Helado Negro, Maria Minerva, Natural Information Society, Father Fingers | Hideout | Rock, Pop, Etc | Chicago Reader
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Helado Negro, Maria Minerva, Natural Information Society, Father Fingers 

When: Sat., Sept. 22, 9 p.m. 2012
Price: $10

To make Canta Lechuza (Asthmatic Kitty), his second album as Helado Negro, Roberto Carlos Lange holed up in a rural Connecticut cabin, where he layered terse samples, synth parts, and programmed beats to create restrained, atmospheric grooves—in combination with his whispery Spanish-language vocals (he was born in Florida to Ecuadoran parents), they suggest a DIY Bryan Ferry. Lange isn't the greatest singer, and the instrumental tracks, not his wobbly croon, tend to dominate the music's mood—which is intimate, relaxed, and romantic. He makes music in several very different styles under many names (Hombre, Rom, Epstein), but for this solo set I'm betting he'll do his best to re-create the homemade vibe of Canta Lechuza.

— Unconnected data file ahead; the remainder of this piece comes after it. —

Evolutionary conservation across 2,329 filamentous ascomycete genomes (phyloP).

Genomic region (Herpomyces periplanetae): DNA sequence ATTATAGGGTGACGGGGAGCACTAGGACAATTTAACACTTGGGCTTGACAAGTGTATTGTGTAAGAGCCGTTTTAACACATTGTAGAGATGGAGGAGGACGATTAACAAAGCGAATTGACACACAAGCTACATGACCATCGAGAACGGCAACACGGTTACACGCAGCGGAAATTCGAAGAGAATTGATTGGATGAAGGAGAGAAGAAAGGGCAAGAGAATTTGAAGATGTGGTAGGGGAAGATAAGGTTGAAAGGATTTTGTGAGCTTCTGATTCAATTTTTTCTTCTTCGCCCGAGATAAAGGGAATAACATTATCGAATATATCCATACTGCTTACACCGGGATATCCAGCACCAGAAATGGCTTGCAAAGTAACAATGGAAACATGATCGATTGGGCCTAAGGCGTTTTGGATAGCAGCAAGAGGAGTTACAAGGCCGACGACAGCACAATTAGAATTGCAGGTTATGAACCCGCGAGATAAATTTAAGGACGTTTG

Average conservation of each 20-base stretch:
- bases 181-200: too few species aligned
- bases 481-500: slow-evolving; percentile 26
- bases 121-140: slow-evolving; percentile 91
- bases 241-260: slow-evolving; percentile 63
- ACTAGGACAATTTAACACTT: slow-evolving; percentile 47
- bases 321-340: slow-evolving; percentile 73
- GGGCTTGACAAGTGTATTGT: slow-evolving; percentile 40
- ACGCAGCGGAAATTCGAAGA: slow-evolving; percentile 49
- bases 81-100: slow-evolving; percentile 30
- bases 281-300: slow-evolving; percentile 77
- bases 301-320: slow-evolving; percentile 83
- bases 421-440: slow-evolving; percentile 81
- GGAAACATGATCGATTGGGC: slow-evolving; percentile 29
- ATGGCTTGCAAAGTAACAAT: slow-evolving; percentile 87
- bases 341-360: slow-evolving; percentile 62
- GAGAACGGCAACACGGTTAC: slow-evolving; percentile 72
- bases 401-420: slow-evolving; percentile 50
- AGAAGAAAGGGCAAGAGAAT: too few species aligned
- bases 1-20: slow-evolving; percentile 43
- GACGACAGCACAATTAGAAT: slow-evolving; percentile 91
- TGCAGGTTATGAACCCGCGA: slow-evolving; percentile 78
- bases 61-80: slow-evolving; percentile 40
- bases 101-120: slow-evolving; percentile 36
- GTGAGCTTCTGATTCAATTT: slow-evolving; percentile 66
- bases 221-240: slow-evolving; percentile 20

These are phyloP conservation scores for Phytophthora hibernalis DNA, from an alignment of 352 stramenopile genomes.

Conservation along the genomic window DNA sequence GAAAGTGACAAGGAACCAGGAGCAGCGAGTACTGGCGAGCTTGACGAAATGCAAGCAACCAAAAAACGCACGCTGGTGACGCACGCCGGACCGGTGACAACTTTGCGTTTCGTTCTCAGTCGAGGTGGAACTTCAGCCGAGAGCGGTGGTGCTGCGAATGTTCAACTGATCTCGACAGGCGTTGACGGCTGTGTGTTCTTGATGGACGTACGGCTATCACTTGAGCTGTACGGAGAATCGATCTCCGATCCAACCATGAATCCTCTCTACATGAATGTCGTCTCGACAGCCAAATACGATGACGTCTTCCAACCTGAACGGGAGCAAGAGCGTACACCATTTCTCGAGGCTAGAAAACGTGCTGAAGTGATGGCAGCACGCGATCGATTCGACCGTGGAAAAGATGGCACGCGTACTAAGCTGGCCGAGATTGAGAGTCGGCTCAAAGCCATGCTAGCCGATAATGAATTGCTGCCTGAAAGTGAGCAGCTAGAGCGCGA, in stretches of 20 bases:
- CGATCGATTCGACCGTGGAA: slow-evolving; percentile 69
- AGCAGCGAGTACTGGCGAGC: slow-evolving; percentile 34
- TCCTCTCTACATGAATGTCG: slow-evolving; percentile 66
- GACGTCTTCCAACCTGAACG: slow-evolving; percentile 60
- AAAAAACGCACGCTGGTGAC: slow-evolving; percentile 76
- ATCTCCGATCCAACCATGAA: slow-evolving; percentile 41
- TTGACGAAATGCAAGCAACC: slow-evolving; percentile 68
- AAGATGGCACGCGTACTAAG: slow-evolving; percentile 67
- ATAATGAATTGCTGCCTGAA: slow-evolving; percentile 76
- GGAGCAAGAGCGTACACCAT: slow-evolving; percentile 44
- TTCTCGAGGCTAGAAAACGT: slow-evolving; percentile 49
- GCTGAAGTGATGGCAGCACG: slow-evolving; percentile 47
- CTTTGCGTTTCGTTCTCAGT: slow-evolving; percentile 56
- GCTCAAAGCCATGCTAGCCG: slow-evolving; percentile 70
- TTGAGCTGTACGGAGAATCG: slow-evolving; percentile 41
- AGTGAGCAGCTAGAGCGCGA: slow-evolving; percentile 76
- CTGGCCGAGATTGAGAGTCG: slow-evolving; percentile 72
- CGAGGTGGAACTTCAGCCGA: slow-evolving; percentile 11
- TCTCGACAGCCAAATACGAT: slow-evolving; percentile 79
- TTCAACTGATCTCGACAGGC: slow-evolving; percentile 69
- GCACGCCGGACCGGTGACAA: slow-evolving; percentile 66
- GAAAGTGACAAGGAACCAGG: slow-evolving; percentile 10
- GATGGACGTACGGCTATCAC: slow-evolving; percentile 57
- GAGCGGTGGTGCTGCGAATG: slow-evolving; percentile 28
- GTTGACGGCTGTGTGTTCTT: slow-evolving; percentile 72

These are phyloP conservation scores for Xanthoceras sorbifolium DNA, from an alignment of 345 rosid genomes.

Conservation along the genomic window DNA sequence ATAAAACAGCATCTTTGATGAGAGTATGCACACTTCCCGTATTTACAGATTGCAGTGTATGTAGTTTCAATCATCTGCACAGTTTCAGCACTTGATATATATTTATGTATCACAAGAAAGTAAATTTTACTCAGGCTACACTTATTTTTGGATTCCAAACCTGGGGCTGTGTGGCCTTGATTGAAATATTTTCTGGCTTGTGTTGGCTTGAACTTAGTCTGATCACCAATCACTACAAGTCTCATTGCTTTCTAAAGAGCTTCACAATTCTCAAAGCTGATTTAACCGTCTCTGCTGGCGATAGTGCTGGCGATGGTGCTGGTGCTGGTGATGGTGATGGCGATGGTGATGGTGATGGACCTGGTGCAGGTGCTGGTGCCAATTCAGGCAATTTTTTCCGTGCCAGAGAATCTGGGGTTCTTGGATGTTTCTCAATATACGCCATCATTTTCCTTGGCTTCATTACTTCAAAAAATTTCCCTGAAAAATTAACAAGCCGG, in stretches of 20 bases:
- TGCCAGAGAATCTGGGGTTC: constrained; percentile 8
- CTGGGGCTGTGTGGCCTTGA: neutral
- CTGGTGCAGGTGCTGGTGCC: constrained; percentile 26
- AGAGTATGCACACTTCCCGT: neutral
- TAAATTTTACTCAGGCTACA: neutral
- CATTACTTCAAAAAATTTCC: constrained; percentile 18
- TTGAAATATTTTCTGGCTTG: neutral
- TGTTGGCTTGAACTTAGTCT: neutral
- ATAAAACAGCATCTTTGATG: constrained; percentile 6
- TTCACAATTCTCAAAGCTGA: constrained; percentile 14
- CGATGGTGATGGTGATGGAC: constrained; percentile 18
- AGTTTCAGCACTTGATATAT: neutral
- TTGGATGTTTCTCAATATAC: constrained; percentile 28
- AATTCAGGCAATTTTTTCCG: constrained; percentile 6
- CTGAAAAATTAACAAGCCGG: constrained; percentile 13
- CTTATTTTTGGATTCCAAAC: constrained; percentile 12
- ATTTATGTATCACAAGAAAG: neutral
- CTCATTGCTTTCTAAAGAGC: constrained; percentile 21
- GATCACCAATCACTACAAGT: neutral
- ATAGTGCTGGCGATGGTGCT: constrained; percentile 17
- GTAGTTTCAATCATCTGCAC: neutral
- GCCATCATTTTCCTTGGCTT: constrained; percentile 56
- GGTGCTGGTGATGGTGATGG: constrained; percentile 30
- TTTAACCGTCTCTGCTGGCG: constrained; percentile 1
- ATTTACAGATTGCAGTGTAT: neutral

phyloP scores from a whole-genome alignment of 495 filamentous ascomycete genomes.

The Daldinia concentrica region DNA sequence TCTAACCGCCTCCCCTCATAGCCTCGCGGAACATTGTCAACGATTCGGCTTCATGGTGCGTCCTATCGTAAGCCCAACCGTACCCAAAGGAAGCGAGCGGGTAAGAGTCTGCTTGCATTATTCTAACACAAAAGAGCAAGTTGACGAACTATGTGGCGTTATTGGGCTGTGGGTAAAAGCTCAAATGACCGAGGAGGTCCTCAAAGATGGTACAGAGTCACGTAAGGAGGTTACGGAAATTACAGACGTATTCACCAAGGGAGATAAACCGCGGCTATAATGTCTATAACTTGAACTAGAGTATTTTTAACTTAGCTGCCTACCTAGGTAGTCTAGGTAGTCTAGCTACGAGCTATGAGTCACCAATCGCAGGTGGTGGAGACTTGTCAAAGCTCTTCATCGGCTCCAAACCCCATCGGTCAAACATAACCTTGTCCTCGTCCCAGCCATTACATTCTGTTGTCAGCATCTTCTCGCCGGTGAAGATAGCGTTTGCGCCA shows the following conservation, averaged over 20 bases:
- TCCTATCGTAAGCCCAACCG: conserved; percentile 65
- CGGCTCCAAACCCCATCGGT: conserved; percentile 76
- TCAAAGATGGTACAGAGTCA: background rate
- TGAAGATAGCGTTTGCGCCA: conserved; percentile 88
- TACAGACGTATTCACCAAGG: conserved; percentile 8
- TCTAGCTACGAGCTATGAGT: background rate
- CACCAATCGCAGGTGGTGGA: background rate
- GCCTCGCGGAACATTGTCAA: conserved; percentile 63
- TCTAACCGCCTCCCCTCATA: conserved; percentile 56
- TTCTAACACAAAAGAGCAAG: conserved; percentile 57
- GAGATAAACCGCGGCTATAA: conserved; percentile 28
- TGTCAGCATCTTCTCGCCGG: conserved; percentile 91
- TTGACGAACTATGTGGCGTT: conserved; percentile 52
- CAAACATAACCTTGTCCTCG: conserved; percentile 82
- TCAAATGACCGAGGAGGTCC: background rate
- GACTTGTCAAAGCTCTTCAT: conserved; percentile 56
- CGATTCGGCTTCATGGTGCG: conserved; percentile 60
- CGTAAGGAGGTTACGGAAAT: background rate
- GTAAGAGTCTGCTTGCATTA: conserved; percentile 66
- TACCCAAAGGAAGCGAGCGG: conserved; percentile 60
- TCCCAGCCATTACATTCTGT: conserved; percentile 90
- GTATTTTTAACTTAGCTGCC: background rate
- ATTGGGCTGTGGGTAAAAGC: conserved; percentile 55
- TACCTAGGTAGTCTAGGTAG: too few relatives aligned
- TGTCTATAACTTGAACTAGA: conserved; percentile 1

London-based Estonian Maria Minerva (born Maria Juur) also made her name with homemade-sounding music: washed-out, reverb-drenched techno-pop, with dreamy, almost somnambulant vocals that are just as distant as the backing tracks. But on her new album, Will Happiness Find Me? (Not Not Fun), she's cleaned up and filled out her sound—and it seems fair to assume that this is simply a side effect of increasing technical skill, not evidence that she wants to break out (the third song is called "I Don't Wanna Be Discovered"). The electronics have more depth and clarity, and her voice feels more present, but the music's philosophical underpinnings—Minerva titled her previous album Cabaret Cixous, after feminist thinker Helene Cixous—remain in place, and they're as hazy as ever. —Peter Margasak Helado Negro (see also Sunday) headlines; Maria Minerva, the Natural Information Society, and Father Fingers open.

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